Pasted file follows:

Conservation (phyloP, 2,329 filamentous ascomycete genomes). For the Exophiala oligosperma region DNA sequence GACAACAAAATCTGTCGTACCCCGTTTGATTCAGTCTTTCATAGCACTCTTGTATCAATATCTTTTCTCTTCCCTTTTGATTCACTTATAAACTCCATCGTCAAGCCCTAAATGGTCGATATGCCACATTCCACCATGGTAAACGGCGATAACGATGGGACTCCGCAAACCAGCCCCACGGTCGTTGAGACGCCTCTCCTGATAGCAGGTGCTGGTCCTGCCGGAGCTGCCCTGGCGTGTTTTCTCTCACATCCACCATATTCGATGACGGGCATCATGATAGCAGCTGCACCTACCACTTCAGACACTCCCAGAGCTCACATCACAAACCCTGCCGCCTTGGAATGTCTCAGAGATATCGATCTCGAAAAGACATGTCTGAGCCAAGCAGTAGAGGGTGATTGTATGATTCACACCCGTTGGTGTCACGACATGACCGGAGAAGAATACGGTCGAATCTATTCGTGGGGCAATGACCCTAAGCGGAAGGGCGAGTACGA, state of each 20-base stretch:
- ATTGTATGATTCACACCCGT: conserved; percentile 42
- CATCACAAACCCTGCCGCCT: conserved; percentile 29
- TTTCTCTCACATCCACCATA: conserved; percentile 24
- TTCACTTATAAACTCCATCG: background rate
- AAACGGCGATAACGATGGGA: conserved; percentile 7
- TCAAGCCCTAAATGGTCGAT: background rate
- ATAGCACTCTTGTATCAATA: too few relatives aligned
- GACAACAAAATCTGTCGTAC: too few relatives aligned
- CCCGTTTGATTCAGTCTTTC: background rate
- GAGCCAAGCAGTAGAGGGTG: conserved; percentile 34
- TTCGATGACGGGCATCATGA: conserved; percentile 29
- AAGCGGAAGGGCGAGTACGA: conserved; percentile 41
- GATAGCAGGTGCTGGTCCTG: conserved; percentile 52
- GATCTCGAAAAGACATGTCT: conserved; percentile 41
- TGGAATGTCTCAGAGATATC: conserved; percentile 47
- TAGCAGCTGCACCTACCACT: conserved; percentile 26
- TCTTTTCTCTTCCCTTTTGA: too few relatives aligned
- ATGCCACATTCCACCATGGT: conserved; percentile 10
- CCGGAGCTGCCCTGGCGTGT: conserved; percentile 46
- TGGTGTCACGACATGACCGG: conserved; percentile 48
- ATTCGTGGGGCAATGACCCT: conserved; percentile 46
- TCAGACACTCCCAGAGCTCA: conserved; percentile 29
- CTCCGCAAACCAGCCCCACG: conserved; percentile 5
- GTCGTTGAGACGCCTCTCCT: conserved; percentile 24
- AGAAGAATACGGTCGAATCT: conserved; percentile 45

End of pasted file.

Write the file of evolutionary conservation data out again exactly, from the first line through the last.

Conservation (phyloP, 2,329 filamentous ascomycete genomes). For the Exophiala oligosperma region DNA sequence GACAACAAAATCTGTCGTACCCCGTTTGATTCAGTCTTTCATAGCACTCTTGTATCAATATCTTTTCTCTTCCCTTTTGATTCACTTATAAACTCCATCGTCAAGCCCTAAATGGTCGATATGCCACATTCCACCATGGTAAACGGCGATAACGATGGGACTCCGCAAACCAGCCCCACGGTCGTTGAGACGCCTCTCCTGATAGCAGGTGCTGGTCCTGCCGGAGCTGCCCTGGCGTGTTTTCTCTCACATCCACCATATTCGATGACGGGCATCATGATAGCAGCTGCACCTACCACTTCAGACACTCCCAGAGCTCACATCACAAACCCTGCCGCCTTGGAATGTCTCAGAGATATCGATCTCGAAAAGACATGTCTGAGCCAAGCAGTAGAGGGTGATTGTATGATTCACACCCGTTGGTGTCACGACATGACCGGAGAAGAATACGGTCGAATCTATTCGTGGGGCAATGACCCTAAGCGGAAGGGCGAGTACGA, state of each 20-base stretch:
- ATTGTATGATTCACACCCGT: conserved; percentile 42
- CATCACAAACCCTGCCGCCT: conserved; percentile 29
- TTTCTCTCACATCCACCATA: conserved; percentile 24
- TTCACTTATAAACTCCATCG: background rate
- AAACGGCGATAACGATGGGA: conserved; percentile 7
- TCAAGCCCTAAATGGTCGAT: background rate
- ATAGCACTCTTGTATCAATA: too few relatives aligned
- GACAACAAAATCTGTCGTAC: too few relatives aligned
- CCCGTTTGATTCAGTCTTTC: background rate
- GAGCCAAGCAGTAGAGGGTG: conserved; percentile 34
- TTCGATGACGGGCATCATGA: conserved; percentile 29
- AAGCGGAAGGGCGAGTACGA: conserved; percentile 41
- GATAGCAGGTGCTGGTCCTG: conserved; percentile 52
- GATCTCGAAAAGACATGTCT: conserved; percentile 41
- TGGAATGTCTCAGAGATATC: conserved; percentile 47
- TAGCAGCTGCACCTACCACT: conserved; percentile 26
- TCTTTTCTCTTCCCTTTTGA: too few relatives aligned
- ATGCCACATTCCACCATGGT: conserved; percentile 10
- CCGGAGCTGCCCTGGCGTGT: conserved; percentile 46
- TGGTGTCACGACATGACCGG: conserved; percentile 48
- ATTCGTGGGGCAATGACCCT: conserved; percentile 46
- TCAGACACTCCCAGAGCTCA: conserved; percentile 29
- CTCCGCAAACCAGCCCCACG: conserved; percentile 5
- GTCGTTGAGACGCCTCTCCT: conserved; percentile 24
- AGAAGAATACGGTCGAATCT: conserved; percentile 45